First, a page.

Saghi Laghaie
Last updated: 18 March, 2013

Iranian woman killed by her family on Women’s Day

Another honour killing occurred on International Women’s Day in Iran’s Kurdistan region, which brought waves of anger and hate among Iranian feminists and human rights activists.

Zaferan Mohamaadi, a woman from a village in Marivan county (Hezar-Khani) in the Kurdistan province of Iran, was murdered in public in front of the villagers, Firat News reported. Although honour killings are not rare, her murder on this symbolic day and with a government-licensed firearm is controversial.  

Zaferan got married at a young age and mothered five children. She lived a deprived life both financially and emotionally, according to sources. Her husband suspected infidelity and developed an immense sense of distrust and suspicion against her. He imposed an unbearable control over her life, to the point that she was no longer permitted to leave the house; prohibited from visiting her family. The extreme psychological and physical pressure made her file for a divorce. 

A while after the divorce, she decided to marry another man. He was rejected by her father and brothers, who threatened the couple. Zaferan and her future husband escaped to the village of Seyf Sofli. One week after settling in Seyf Sofli, her family managed to locate them. According to eyewitnesses, the man escaped the scene but Zaferan was captured and forced to return to her village of birth.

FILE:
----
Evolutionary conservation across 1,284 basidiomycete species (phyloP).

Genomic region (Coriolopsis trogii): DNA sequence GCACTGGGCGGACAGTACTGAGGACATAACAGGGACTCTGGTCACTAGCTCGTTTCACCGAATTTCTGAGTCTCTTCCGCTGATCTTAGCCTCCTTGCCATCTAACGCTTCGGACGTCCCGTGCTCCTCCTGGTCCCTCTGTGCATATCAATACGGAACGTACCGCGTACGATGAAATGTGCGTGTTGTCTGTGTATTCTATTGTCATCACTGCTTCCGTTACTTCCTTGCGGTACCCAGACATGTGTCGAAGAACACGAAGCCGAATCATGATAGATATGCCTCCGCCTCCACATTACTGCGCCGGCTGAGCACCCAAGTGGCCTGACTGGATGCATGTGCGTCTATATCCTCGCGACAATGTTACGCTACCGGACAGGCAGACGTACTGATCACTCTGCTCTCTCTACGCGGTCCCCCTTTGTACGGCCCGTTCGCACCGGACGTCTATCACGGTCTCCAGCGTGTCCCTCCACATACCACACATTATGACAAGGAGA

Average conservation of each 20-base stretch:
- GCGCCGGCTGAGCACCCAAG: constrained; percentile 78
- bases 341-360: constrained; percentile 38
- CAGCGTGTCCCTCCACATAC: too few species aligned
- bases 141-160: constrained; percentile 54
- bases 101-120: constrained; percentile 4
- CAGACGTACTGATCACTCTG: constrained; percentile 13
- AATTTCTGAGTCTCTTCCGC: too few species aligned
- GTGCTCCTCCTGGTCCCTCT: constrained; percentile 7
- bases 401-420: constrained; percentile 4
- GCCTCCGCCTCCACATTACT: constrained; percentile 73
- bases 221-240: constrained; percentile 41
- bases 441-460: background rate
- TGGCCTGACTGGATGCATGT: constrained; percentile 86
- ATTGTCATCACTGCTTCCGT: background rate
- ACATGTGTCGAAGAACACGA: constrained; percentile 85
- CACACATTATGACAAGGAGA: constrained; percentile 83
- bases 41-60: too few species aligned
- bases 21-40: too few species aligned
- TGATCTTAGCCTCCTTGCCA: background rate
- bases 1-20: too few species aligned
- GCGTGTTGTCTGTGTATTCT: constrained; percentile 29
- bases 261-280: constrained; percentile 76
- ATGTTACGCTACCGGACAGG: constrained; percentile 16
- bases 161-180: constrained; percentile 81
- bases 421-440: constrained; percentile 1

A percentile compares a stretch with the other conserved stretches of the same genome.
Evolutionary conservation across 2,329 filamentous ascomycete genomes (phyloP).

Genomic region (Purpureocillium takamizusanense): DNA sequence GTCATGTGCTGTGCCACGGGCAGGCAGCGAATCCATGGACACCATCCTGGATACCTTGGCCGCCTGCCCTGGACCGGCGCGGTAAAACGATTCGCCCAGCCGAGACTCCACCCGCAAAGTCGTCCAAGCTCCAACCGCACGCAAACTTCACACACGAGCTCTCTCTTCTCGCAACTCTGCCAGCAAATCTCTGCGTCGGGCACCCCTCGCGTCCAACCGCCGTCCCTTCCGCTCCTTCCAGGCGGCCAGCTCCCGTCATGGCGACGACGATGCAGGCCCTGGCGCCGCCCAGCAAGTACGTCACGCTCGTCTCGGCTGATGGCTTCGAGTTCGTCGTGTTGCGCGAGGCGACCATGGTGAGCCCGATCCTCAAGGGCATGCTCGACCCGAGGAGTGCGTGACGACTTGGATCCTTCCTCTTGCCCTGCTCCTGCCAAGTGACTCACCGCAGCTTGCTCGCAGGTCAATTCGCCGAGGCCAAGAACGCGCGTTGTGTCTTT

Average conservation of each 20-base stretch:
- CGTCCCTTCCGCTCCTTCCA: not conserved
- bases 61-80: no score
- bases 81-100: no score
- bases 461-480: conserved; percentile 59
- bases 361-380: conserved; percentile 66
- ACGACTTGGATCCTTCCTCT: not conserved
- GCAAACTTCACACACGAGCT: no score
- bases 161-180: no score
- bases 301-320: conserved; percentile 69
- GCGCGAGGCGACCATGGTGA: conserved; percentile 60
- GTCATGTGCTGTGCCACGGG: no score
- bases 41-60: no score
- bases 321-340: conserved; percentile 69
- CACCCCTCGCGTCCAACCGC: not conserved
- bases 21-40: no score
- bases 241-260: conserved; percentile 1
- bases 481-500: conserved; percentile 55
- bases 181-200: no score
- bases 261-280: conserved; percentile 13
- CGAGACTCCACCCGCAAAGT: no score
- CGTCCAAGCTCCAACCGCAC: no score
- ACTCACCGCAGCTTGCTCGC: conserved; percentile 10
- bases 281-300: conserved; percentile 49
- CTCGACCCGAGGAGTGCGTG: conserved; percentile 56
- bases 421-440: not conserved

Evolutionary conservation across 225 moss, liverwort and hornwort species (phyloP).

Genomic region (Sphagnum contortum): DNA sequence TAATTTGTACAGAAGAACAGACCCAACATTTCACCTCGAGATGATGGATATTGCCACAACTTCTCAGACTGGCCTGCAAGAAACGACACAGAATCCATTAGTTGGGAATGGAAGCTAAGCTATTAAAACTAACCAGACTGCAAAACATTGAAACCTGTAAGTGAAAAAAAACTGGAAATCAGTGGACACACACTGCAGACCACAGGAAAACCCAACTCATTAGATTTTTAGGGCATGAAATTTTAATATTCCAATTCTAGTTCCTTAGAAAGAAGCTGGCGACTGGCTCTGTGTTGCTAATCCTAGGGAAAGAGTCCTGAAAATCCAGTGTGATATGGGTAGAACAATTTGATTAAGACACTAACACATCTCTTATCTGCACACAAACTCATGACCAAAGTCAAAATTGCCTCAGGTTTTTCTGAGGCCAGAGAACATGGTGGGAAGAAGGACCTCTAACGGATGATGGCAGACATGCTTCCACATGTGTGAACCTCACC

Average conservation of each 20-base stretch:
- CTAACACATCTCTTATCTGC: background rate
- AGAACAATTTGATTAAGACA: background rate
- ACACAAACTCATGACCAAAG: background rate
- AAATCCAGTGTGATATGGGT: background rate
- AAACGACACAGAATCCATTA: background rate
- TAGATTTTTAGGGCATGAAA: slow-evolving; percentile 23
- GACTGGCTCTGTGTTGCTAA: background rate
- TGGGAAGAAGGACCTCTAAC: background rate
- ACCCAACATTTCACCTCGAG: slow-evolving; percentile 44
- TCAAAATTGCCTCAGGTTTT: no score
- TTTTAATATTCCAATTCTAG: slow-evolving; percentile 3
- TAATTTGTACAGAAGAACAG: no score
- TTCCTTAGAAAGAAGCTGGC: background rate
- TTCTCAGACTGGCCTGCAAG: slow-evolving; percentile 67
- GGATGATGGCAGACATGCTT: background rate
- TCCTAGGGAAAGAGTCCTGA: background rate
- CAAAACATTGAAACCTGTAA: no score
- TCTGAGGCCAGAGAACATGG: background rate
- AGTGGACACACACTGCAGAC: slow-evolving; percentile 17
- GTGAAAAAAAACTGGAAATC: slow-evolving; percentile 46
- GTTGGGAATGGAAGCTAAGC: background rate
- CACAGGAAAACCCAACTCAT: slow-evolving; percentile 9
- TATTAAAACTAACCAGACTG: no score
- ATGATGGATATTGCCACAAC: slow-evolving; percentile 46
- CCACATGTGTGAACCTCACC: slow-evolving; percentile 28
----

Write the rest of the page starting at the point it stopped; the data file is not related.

Upon her arrival to the village, she was promptly killed when strangled with ropes around her neck.

Zaferan’s family is in possession of a firearm licensed by the Islamic Republic to confront Kurdish rebels in the region. Reportedly, the villagers felt unable to intervene as Zaferan’s family had threatened to shoot anyone who tried to prevent the killing.

According to Firat News, the Islamic burial rituals were never held for Zaferan, instead her corpse was buried, without bathing and shrouding in a disrespectful, disgraceful and immoral manner. In addition, there was no funeral service held for her. 

As until today there has been no official investigation into her murder. More disturbingly, it is widely suspected that due to Zaferan’s family’s close ties with the IRI officials in the province, her death will not be investigated further.

It is perhaps a coincidence that this young Iranian woman’s homicide occurred on International Women’s Day, a worldwide phenomenon banned in Iran.

Any views expressed in this article are the author’s and do not necessarily represent those of Your Middle East.